3) Mixing Classes With Protocols

Swift 3 gave us the ability to combine protocols together when creating variables and constants, but the new version of Swift 4 goes one step further. It allows adding classes to the mix by using the same syntax.

Remember the time when you needed an object which both subclasses a class and confirmed to a protocol? Unfortunately, Swift 3 had no way to express this idea and required varied workarounds.

The new Swift 4, however, can express this idea now by using the ‘&’ symbol. It can be used to combine multiple protocols into a single type, and it now can also be used to combine protocols with a class.

let object: UITableViewController & KittenProvider

Now, remember that only one class can be added in any such type, as you can’t subclass more than one class at a time.

4) One-Sided Ranges

This is one of the nice and small Swift changes that are mostly self-explanatory. In the new version of Swift, ranges can now be one-sided. Swift 4 has received prefix and postfix versions of the half-open range and closed range operators for creating one-sided ranges.

For example, if you want to split an array into halves:

let middle = array.count / 2
let firstHalf = array[..<middle]
let secondHalf = array[middle...]

And, if you want to get a substring for a particular index:

let index = string.index(of: "e")!

In addition, you can also use it in Switch statements just like below:

switch x {
case ..<0:
case 0:
case 1..<10:
case 10..<100:
case 100...:

For one-sided range up to a given value, you can use ..<

And for the one-sided range starting at a given value, only … is allowed, as the distinction between … and ..< doesn’t make any sense.

5) Swap Vs SwapAt

In the older version of Swift, the Swap(_:_:), the mutating method used to take two elements of a certain array and swap them right away.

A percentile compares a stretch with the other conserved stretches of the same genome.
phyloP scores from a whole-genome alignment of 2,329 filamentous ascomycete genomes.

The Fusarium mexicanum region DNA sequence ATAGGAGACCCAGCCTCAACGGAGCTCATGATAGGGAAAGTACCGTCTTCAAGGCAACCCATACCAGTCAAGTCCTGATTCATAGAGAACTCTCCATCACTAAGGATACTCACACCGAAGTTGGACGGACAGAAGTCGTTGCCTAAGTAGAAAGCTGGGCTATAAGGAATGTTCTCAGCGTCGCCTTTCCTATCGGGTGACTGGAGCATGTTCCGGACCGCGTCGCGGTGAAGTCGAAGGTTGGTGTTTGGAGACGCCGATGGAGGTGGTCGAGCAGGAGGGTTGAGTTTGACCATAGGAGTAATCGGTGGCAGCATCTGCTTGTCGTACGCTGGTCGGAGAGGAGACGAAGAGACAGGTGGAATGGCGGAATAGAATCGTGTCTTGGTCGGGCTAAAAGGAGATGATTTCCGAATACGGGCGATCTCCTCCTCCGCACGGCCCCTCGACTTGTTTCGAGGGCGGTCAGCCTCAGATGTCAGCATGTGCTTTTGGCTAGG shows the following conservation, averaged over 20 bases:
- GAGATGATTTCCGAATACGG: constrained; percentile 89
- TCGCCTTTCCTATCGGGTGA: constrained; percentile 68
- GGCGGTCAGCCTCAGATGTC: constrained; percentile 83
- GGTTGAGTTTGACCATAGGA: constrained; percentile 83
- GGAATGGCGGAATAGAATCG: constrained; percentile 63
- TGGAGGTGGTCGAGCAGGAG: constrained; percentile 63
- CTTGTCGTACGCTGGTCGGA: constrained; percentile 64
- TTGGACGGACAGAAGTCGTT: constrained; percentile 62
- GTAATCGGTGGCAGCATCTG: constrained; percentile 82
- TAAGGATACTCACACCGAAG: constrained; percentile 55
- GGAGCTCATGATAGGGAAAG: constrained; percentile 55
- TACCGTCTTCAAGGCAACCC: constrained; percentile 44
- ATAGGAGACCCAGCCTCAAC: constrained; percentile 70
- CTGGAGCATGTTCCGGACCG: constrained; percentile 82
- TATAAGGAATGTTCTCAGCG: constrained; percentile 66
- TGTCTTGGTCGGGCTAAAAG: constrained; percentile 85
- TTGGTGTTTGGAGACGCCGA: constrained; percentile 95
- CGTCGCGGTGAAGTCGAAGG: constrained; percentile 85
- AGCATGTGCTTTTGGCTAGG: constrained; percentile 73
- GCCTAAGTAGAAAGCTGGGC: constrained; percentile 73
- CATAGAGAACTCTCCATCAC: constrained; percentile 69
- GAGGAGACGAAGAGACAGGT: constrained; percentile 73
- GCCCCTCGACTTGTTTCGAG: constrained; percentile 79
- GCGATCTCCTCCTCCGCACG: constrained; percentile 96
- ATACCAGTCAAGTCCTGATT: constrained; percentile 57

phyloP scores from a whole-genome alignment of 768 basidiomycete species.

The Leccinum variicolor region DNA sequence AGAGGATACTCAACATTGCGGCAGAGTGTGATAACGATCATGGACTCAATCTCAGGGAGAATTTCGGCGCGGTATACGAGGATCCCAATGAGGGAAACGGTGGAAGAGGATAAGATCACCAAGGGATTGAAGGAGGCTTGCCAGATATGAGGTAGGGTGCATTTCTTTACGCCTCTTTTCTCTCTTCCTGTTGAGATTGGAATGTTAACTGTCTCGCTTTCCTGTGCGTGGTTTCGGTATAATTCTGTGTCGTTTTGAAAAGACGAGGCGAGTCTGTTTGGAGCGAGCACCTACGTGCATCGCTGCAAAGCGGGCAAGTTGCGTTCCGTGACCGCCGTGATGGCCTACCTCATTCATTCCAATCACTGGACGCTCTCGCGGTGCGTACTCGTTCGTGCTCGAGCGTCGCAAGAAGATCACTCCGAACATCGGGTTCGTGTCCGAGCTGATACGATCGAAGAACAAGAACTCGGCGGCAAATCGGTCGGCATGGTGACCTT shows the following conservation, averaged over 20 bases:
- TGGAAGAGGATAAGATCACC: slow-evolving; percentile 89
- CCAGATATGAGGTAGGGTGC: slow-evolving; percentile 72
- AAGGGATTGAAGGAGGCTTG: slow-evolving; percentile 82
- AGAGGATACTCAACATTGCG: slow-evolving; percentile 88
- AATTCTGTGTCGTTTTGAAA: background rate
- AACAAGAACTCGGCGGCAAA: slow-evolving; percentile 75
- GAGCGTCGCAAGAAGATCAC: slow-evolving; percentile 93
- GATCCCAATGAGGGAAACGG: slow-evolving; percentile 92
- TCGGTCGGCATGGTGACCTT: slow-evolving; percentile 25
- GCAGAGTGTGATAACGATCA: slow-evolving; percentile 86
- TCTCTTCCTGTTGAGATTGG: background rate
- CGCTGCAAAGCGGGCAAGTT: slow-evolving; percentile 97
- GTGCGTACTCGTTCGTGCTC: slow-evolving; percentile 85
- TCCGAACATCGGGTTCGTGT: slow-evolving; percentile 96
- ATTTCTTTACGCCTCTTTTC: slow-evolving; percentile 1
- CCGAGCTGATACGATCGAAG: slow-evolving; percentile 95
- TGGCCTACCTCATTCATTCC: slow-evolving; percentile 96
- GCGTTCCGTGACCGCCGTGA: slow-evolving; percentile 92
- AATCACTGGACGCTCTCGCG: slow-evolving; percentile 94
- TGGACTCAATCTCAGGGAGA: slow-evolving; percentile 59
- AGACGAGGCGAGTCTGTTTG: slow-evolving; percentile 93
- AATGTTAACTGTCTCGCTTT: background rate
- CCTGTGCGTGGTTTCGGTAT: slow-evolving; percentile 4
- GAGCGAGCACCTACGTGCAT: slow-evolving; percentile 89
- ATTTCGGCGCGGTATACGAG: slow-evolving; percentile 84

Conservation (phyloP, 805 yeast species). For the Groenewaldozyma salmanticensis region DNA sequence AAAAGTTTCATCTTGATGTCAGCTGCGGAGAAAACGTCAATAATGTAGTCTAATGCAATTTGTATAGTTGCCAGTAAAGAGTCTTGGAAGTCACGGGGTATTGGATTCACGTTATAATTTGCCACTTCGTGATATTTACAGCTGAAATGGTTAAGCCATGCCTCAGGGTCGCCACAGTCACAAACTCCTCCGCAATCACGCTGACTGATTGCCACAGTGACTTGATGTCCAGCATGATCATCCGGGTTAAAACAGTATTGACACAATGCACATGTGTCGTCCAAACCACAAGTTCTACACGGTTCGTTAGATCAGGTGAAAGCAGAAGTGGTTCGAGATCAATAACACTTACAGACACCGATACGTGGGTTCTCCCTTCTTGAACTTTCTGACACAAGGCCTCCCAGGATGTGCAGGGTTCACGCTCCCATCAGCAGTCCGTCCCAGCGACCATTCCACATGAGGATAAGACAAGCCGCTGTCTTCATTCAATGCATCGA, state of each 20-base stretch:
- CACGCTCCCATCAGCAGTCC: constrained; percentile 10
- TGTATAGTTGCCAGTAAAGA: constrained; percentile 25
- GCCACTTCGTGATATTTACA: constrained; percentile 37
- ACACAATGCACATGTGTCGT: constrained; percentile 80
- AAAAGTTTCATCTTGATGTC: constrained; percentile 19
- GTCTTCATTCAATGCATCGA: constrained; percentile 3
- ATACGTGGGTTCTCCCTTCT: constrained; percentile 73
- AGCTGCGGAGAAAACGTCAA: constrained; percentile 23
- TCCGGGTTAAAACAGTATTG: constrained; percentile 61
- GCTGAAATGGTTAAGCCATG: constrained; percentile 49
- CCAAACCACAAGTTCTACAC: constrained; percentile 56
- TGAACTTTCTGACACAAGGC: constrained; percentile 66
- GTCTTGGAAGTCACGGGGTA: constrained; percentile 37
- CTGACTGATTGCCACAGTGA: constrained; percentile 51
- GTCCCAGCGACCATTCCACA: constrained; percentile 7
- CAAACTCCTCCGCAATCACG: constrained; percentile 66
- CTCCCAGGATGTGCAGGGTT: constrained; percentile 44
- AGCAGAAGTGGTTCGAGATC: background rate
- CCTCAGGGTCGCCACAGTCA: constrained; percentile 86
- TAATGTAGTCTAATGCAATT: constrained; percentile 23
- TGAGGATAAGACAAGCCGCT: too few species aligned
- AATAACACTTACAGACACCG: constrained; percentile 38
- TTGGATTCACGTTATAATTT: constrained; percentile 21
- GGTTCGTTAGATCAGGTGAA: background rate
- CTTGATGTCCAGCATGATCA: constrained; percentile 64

var numbers = [1, 5, 2, 8, 4, 10]
swap(&numbers[0], &numbers[1])

This solution was quite useful, but it still possessed one major drawback. The swapped elements were used to pass to a function as inout parameters so that it can access them directly.

The Swift 4 has a completely new approach with mutating method – swapAt(_:_:). This method takes two elements corresponding indices and swaps them just as before:

numbers.swapAt(0, 1)

6) Improved Dictionaries & Sets

The Dictionary and Set also received a new refresh in the Swift 4. They’re now much more pleasant to use, due to few utility methods being added.


The Dictionary now has mapValues method for changing all values, and avoiding the use of generic map method which needs working with the key, value tuples.

let conferences = ["WWDC": "Excellent", "AltConf": "Amazing", "Good": "Okay"]
// Map over all values in the dictionary.
let newConferences = conferences.mapValues { value in
return value + " Yes"

Filter Return Type

The Filter method in Swift 4 now returns an object of the same type you’re filtering with:

// The type of this variable is [String: String]
let wwdc = conferences.filter { $0.key == "WWDC" }

Defaults for Dictionary Lookup

Now in the new version of Swift, you can provide a default value when using the subscript syntax to make sure you don’t have to later unwrap an optional.

// Default value if key is not found.
let talkShow = conferences["True", default: "Not Found"]

Wrapping Up

Swift 4 might not have brought the dramatic changes we’ve seen earlier, but it’s still a solid improvement. And by the end of this blog, you might already be planning to start using them and make your code part clean and fresh. Therefore, we recommend that you start writing your new code in Swift 4 to take advantage of these useful new features. And if you get stuck somewhere or want to hire Swift developers, just fill out the below form with your requirements, and we’d be happy to assist you in your project.

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This page was last edited on April 23rd, 2020, at 9:51.